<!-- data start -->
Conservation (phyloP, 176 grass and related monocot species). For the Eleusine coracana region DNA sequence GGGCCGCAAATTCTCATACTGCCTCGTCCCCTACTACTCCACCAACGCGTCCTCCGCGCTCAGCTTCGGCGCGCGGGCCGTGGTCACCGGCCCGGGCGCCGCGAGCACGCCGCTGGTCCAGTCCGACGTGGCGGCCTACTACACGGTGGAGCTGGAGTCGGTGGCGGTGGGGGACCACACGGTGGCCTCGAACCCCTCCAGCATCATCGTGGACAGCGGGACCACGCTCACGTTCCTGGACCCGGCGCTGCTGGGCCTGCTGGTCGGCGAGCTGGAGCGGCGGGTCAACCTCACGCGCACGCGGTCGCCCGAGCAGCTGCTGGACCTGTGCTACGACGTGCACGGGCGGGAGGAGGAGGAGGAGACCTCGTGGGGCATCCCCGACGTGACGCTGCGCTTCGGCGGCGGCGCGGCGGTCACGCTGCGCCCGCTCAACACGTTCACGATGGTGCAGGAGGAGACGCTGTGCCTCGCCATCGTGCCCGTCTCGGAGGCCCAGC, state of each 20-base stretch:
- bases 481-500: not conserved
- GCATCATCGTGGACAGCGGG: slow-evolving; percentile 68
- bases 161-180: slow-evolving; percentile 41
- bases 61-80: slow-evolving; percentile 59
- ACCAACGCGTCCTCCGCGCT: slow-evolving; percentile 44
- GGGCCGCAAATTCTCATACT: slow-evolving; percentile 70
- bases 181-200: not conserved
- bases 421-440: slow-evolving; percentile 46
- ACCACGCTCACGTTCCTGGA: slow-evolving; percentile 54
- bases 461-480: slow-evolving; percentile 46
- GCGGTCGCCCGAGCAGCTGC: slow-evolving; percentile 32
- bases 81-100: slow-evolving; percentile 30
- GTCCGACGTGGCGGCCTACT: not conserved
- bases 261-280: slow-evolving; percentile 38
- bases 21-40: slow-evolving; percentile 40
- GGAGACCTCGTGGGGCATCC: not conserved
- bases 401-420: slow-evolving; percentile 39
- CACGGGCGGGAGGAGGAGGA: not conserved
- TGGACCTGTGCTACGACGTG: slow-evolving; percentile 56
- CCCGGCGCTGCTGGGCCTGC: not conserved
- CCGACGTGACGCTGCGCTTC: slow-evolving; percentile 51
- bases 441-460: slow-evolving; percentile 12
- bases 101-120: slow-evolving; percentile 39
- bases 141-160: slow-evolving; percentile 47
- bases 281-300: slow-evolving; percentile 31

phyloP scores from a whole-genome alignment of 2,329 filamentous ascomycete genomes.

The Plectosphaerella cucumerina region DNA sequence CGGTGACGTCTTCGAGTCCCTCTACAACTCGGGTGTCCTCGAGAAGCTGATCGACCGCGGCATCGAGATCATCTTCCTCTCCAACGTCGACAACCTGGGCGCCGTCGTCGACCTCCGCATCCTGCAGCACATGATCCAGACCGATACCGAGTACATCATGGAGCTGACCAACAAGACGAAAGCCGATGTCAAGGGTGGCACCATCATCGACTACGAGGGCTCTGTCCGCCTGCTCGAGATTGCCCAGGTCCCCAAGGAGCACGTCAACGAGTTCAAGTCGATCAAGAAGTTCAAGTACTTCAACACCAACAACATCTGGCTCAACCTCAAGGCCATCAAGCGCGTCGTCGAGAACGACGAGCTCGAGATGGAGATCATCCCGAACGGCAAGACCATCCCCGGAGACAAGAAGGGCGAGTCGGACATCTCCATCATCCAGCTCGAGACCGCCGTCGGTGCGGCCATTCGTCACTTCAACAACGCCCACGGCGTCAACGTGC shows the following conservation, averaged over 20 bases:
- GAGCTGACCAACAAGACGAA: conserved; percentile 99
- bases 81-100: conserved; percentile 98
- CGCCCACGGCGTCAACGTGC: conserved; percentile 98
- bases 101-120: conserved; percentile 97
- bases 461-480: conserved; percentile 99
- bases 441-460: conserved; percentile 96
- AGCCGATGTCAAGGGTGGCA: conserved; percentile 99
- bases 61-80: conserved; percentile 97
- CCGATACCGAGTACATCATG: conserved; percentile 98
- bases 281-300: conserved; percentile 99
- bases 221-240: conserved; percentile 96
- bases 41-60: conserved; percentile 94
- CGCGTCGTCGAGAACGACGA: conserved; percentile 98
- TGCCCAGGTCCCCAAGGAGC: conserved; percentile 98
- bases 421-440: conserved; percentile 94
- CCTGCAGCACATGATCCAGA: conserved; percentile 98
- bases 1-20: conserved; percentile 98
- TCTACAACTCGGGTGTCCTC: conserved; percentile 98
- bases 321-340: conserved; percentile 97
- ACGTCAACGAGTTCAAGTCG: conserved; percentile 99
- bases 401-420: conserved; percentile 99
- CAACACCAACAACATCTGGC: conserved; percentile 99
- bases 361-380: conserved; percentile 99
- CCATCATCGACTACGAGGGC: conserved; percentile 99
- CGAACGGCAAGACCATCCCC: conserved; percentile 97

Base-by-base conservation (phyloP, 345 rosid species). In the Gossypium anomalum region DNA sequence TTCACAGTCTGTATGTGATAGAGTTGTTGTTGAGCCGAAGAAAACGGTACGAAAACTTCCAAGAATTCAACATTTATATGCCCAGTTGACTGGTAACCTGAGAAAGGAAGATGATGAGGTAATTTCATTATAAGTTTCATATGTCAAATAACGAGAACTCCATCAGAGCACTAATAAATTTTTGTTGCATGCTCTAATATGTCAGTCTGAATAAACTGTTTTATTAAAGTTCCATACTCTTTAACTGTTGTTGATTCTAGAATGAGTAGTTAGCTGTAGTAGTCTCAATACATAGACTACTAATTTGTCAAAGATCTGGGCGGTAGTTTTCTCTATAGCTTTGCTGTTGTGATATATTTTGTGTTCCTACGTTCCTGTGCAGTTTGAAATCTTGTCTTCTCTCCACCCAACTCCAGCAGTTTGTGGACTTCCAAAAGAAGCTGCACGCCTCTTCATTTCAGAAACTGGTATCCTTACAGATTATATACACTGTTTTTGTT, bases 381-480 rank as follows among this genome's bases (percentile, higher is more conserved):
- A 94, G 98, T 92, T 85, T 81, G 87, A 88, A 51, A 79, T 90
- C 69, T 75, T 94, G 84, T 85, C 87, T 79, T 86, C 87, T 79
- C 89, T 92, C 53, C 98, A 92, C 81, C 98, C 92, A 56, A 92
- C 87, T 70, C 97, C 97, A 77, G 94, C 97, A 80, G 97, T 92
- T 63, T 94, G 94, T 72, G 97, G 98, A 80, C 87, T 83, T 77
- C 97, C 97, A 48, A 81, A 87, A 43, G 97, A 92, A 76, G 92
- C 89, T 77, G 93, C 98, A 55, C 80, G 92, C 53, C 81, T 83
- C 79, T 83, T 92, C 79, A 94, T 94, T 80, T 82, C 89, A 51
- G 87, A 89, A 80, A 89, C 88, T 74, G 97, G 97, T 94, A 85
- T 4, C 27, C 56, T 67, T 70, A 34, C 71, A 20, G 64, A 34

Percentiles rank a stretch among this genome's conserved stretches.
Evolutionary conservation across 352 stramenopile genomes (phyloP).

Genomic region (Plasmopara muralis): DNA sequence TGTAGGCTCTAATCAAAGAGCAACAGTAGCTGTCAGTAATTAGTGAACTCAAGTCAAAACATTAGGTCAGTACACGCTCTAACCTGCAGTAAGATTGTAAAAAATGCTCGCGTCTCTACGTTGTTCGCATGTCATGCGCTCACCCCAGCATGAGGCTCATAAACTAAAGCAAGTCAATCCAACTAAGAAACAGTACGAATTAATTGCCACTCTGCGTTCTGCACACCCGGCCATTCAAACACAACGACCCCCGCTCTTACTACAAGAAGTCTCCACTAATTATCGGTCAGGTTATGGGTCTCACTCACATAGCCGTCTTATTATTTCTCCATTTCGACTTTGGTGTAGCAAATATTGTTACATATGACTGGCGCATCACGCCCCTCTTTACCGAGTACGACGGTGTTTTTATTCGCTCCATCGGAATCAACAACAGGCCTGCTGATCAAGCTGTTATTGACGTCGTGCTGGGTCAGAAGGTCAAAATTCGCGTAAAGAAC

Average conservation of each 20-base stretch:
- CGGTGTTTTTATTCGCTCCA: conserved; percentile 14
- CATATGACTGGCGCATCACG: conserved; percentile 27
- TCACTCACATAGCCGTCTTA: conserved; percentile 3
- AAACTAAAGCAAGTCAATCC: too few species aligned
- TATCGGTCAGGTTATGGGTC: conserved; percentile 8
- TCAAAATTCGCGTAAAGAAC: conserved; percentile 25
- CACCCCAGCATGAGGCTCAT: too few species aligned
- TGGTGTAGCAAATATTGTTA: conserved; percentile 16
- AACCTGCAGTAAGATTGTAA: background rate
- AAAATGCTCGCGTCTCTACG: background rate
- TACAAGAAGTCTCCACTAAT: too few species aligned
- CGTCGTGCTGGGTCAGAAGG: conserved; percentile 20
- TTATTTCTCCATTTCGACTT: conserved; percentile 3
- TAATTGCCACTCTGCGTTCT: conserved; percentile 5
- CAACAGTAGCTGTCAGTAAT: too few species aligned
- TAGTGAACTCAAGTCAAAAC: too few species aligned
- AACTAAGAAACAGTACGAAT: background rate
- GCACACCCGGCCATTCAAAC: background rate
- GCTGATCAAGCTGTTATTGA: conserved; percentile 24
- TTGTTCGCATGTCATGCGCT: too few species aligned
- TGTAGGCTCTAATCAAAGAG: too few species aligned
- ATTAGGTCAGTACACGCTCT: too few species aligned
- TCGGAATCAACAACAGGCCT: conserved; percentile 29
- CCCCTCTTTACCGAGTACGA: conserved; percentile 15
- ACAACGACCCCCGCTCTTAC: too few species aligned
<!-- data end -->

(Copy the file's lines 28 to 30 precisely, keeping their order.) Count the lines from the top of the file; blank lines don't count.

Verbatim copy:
The Plectosphaerella cucumerina region DNA sequence CGGTGACGTCTTCGAGTCCCTCTACAACTCGGGTGTCCTCGAGAAGCTGATCGACCGCGGCATCGAGATCATCTTCCTCTCCAACGTCGACAACCTGGGCGCCGTCGTCGACCTCCGCATCCTGCAGCACATGATCCAGACCGATACCGAGTACATCATGGAGCTGACCAACAAGACGAAAGCCGATGTCAAGGGTGGCACCATCATCGACTACGAGGGCTCTGTCCGCCTGCTCGAGATTGCCCAGGTCCCCAAGGAGCACGTCAACGAGTTCAAGTCGATCAAGAAGTTCAAGTACTTCAACACCAACAACATCTGGCTCAACCTCAAGGCCATCAAGCGCGTCGTCGAGAACGACGAGCTCGAGATGGAGATCATCCCGAACGGCAAGACCATCCCCGGAGACAAGAAGGGCGAGTCGGACATCTCCATCATCCAGCTCGAGACCGCCGTCGGTGCGGCCATTCGTCACTTCAACAACGCCCACGGCGTCAACGTGC shows the following conservation, averaged over 20 bases:
- GAGCTGACCAACAAGACGAA: conserved; percentile 99
- bases 81-100: conserved; percentile 98